The Jolly Teapot

Freshly brewed links, served by Nicolas Magand

My name is Nicolas Magand and I live in Paris, France. I work as a social media and engagement editor at the Global Editors Network, a non-profit aimed at promoting innovation and sustainability in the news industry. Here I blog mostly about tech and media, but many other topics can face my enthusiasm.

Filtering by Tag: city

Tashkent Metro photographs

Amos Chapple – photographer for Radio Free Europe/ Radio Liberty – visited the Tashkent Metro after the ban on taking pictures of it was lifted a few months ago.

The resulting photographs are incredible. I especially like the blue wall around famous Soviet cosmonauts portraits, where the colours of the ceramic mimic the different layers of the atmosphere.

Each caption reveals a different piece of trivia about the Uzbekistan capital and its glorious subway stations, built by the Soviet Union in the seventies. My favourites:

Photography inside the the heavily policed Metro was forbidden until June 2018 because of the military sensitivity of its second role: as a nuclear bomb shelter.

During the Soviet period, planners required a city’s population to top 1 million before work would begin on a subway. Tashkent’s population reached the milestone in the early 1960s.

Artists were brought in from across the Soviet Union to work on the Tashkent Metro. These 5-meter chandeliers were designed by Latvian artist Haim Rykhsin.

Fascinating. These photographs also reminded me to buy this book from Christopher Herwig, so I can reminisce easier my wonderful visit of the Moscow Metro last year.

How a network of scammers keeps on exploiting Airbnb’s users

Allie Conti was feeling a bit suspicious of her hosts after she had a very bad Airbnb experience. She decided to investigate, and reported back her findings in a brilliant article on VICE.

If you ever booked a flat on Airbnb, you should read the article: this is what happened when she managed to reach someone behind the nationwide scam freshly uncovered:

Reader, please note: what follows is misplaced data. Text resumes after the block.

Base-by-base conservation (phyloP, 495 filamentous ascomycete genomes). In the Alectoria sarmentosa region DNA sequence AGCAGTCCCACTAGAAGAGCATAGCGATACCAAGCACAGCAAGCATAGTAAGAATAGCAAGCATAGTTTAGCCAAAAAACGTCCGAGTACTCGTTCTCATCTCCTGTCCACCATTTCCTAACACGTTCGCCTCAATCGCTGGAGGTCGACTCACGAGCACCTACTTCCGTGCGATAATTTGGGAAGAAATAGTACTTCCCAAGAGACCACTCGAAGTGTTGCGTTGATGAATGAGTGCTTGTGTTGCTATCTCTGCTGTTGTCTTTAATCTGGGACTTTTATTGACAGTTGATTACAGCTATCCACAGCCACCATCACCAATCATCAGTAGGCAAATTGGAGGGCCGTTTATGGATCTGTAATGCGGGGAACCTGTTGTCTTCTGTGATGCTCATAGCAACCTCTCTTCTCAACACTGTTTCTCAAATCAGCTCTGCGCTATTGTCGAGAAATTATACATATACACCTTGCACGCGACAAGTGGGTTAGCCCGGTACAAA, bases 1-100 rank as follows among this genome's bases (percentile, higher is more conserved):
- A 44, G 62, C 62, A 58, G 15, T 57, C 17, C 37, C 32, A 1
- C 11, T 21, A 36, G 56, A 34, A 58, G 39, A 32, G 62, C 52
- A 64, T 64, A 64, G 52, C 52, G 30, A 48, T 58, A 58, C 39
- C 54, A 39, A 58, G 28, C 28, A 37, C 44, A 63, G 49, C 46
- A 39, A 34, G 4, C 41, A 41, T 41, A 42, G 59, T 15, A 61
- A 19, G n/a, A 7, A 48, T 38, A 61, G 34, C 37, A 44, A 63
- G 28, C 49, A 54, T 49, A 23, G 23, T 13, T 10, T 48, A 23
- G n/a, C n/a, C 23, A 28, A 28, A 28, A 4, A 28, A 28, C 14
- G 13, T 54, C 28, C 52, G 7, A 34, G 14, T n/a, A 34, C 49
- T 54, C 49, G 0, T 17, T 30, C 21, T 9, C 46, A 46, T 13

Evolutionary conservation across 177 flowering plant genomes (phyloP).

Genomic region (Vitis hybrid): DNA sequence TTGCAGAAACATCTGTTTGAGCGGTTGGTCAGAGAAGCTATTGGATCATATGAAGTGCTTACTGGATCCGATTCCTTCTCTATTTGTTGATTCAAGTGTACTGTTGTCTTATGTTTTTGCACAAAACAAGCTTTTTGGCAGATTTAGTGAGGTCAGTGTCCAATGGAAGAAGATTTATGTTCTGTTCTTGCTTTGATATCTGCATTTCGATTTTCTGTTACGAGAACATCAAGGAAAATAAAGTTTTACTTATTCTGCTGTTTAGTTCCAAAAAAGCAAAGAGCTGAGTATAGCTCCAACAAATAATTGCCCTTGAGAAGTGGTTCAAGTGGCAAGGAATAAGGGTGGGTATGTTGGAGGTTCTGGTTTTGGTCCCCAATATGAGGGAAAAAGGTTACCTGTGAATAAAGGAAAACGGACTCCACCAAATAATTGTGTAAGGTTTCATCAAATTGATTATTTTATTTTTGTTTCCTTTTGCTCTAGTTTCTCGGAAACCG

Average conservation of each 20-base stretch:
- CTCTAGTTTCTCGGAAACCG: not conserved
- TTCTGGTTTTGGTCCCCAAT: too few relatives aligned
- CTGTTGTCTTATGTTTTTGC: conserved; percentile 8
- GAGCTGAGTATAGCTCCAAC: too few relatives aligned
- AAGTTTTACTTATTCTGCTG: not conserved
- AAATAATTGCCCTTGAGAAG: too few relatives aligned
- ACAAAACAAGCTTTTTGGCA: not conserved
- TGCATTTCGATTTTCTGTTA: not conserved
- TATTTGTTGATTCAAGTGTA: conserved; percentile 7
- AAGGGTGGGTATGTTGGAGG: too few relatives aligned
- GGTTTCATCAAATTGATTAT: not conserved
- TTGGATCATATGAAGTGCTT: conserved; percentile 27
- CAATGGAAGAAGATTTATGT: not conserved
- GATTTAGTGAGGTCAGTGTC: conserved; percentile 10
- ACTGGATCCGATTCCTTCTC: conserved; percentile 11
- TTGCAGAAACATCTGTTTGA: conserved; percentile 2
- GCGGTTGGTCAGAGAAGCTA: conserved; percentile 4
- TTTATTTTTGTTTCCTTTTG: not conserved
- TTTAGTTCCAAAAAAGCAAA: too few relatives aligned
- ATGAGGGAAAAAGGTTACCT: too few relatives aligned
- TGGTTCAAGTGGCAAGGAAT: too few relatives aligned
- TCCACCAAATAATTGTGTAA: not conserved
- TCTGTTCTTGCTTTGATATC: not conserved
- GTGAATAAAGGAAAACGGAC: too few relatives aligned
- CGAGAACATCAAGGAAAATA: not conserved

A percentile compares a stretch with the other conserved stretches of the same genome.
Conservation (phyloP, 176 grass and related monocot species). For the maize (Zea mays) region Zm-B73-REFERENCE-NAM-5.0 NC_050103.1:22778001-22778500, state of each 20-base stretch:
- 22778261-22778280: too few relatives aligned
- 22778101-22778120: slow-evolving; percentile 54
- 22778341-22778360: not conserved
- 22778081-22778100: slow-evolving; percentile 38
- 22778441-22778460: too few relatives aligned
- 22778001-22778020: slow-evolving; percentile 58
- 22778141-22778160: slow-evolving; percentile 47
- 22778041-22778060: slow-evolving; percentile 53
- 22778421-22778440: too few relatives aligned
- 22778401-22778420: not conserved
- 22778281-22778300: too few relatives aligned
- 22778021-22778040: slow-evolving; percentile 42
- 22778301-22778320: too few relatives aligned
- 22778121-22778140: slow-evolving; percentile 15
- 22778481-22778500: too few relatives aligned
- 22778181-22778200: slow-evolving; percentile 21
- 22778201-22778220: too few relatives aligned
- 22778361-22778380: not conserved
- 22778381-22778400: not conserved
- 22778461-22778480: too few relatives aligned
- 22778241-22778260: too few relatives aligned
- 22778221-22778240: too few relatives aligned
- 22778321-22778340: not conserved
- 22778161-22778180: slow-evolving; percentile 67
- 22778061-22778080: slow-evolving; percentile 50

Approximately 30 minutes after the call, I tried to go back on Abbot Pacific’s website. But I couldn’t. It had disappeared, replaced only five words in all caps: “THIS WEBSITE IS CURRENTLY UNAVAILABLE.” I called “Patrick” back to ask what happened. “I think it went down yesterday,” he said. “We’re adding some new stuff to it. New properties and stuff like that.” When I told him that I had just been on the site moments before our initial conversation and found it strange that the website went down right after, he agreed that it was “weird.”


As surprising and fascinating as this whole scam operation is, I believe the most shocking part of this story is the lack of proper answer from Airbnb: their flawed verification process, their users getting scammed, they basically did nothing about the issues exposed by Conti.

“We are suspending the listings while we investigate further.”

The best part of the article is this update, added at the end:

The morning after this article was published, the FBI contacted VICE about the claims made above.

I am sure this is not the last time we hear about this.

Moving a whole city a few kilometres away in order to keep it alive

A fascinating story by Chris Michael, on the fate of the northern Swedish city of Kiruna, which is threatened by the collapse of the iron ore mines underneath it. By law, the mining company has to keep the city from being swallowed into the ground, since it is responsible for this unusual situation. In that case, it means moving the city a few kilometres away.

The scale of the project is unprecedented. Several dozen buildings will be moved by a specially assembled team of experts who have become so good at their jobs that Cars claims it’s now usually cheaper to move a home than to demolish and rebuild. The huge wooden church will be hoisted and moved; other buildings, such as the current city hall and the railway station, will be stripped of aesthetic elements, including lampposts and iron railings, to be incorporated into new structures.

Piece of cake.

Video of outer-Shanghai shows an infinity of buildings

Last week I came accross this video posted on Twitter by James O'Malley, showing what the outskirts of Shanghai looked like between two train stations. As O'Malley describes it:

If you've ever wondered how China has room for 1.3bn people… this is how.

You have to watch it to believe it, but is it both fascinating and kind of shocking. Shocking in the sense that I know we are only seeing the tip of an iceberg here, and the scale of this city landscape is just remarkable.